• If applicable, what procedures will be followed in order to comply with IRB obligations? Be as specific as possible.
  • Do you plan on publishing findings that rely on your data? If so, do you anticipate any restrictions on data sharing as a result of publisher policies?

Example 1

If the data will be placed with a repository, make sure you understand their access and dissemination policies. The example below is from the ICPSR Sample Data Management Plan for Depositing Data ICPSR

Access and Sharing – ICPSR will make the research data from this project available to the broader social science research community. Public-use data files: These files, in which direct and indirect identifiers have been removed to minimize disclosure risk, may be accessed directly through the ICPSR website. After agreeing to Terms of Use, users with an ICPSR MyData account and an authorized IP address from a member institution may download the data, and non-members may purchase the files. Restricted-use data files: These files are distributed in those cases when removing potentially identifying information would significantly impair the analytic potential of the data. Users (and their institutions) must apply for these files, create data security plans, and agree to other access controls. Timeliness: The research data from this project will be supplied to ICPSR before the end of the project so that any issues surrounding the usability of the data can be resolved. Delayed dissemination may be possible. The Delayed Dissemination Policy allows for data to be deposited but not disseminated for an agreed-upon period of time (typically one year).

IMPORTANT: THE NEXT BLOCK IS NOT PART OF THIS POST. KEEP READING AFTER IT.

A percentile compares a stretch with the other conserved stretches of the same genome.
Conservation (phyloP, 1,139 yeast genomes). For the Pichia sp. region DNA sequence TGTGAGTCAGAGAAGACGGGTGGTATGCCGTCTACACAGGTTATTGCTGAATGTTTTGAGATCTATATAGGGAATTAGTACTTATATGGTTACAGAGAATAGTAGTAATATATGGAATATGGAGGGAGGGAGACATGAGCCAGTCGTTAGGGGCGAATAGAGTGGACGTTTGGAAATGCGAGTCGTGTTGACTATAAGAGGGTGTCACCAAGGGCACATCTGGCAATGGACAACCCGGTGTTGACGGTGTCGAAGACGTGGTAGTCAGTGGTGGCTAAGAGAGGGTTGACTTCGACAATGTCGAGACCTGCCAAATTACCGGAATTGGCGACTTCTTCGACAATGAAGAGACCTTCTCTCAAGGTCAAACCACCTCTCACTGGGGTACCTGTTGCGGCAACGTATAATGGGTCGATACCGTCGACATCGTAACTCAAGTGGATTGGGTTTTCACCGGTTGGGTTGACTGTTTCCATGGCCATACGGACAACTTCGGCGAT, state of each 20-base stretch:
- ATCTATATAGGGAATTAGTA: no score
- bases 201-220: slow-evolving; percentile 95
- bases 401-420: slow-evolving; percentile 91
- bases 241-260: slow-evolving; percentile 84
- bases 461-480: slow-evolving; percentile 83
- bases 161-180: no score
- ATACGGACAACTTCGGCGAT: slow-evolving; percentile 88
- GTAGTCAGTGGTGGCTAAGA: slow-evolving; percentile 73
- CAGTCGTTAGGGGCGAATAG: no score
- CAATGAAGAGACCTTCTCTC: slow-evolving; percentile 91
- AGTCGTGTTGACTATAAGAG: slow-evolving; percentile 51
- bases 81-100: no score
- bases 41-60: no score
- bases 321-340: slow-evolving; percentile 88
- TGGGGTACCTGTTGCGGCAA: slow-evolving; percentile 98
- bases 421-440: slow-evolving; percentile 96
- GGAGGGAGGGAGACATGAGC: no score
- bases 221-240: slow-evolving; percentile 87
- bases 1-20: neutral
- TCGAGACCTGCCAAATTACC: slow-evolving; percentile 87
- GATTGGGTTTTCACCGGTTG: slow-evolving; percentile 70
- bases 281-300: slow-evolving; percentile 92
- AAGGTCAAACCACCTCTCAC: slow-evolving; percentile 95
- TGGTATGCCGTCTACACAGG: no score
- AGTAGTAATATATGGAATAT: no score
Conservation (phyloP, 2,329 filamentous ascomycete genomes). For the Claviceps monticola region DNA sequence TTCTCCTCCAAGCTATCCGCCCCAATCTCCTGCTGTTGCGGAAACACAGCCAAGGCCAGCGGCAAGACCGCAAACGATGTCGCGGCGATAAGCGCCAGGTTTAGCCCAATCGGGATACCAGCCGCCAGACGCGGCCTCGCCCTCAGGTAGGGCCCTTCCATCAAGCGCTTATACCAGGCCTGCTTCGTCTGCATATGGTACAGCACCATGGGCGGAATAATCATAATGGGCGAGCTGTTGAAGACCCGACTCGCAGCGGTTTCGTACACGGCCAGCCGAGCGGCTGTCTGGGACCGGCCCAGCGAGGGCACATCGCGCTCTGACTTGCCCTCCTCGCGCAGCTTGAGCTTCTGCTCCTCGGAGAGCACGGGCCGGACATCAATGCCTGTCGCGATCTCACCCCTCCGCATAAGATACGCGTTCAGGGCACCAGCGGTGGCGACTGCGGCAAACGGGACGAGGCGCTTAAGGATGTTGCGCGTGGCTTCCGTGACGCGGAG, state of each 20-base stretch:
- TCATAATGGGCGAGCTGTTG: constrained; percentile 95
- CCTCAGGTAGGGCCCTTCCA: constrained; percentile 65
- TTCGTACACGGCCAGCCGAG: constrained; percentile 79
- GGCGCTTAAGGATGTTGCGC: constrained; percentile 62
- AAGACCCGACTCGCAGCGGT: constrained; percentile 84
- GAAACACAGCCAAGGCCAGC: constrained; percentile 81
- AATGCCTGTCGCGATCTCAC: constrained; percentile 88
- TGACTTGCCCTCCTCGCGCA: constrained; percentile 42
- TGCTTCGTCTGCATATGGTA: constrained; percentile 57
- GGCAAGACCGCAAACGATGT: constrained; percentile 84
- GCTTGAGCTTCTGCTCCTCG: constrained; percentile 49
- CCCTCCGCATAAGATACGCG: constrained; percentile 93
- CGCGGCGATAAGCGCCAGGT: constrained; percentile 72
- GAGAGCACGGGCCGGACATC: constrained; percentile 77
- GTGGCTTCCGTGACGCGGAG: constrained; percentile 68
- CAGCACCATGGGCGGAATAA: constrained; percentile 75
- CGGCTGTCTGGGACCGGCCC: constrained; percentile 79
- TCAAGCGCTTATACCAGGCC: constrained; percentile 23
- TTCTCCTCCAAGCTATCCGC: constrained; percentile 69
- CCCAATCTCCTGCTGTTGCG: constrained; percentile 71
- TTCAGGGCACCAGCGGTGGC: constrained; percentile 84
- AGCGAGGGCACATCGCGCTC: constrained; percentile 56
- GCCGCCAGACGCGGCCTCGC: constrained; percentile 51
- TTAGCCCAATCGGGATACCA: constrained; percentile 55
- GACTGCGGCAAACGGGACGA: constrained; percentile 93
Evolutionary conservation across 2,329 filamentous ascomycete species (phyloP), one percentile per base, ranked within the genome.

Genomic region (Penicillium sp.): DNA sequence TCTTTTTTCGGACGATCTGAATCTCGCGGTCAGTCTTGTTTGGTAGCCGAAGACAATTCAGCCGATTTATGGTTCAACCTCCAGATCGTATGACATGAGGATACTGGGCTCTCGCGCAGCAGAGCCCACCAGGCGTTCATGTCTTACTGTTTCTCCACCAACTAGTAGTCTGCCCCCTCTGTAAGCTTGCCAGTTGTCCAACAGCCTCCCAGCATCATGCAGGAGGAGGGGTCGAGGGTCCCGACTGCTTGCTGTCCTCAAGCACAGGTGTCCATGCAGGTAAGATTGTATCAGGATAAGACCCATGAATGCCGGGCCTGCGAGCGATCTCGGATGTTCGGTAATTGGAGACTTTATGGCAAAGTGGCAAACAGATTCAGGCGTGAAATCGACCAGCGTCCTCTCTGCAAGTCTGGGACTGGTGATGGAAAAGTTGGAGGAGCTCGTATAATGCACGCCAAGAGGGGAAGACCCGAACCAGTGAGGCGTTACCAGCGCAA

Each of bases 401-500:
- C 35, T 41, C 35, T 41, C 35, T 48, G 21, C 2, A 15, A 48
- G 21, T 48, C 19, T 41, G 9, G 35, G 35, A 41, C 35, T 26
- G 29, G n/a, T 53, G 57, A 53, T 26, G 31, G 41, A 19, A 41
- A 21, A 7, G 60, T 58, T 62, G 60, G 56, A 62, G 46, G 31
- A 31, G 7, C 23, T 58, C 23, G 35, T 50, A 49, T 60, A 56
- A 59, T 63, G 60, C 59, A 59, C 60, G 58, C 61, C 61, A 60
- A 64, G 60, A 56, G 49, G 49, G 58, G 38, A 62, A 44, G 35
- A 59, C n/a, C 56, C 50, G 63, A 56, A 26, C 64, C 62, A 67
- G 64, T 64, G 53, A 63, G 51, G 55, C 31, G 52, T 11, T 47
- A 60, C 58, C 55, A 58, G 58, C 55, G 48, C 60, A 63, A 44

Example 2

Taken from Joshua Rubin, Bates College, NSF SBE, with Pete Schlax, Science and Data Librarian, Bates College, “Possibility Spaces and Possible Things

Research data collected in this project will become publicly accessible in professional presentations, publications, and a jargon-free pamphlet about the politics of playtesting. It is anticipated that the work performed under this grant will result in 1-2 peer-reviewed publications, several conference presentations, and a completed book proposal.

De-identified data will also be made available via the Qualitative Data Repository at Syracuse University within three years after the grant has concluded. QDR staff have confirmed that these data are suitable for archiving with the QDR, and they will take responsibility for managing the data and documentation after they are deposited. They will make them available to the broader social science community. Publicly available data will include:

  • Interview transcripts. These notes will be made available with the permission of the interview subject, and they will be redacted by both the researcher and the interview subject to protect the subject’s identity.
  • Fieldnotes that are relevant for providing context for interviews.
  • Anonymous playtest survey responses.
  • Spreadsheet and ReadMe files that outline the metadata for this project.

Ultimately, the PI accepts final responsibility for the management of all research data.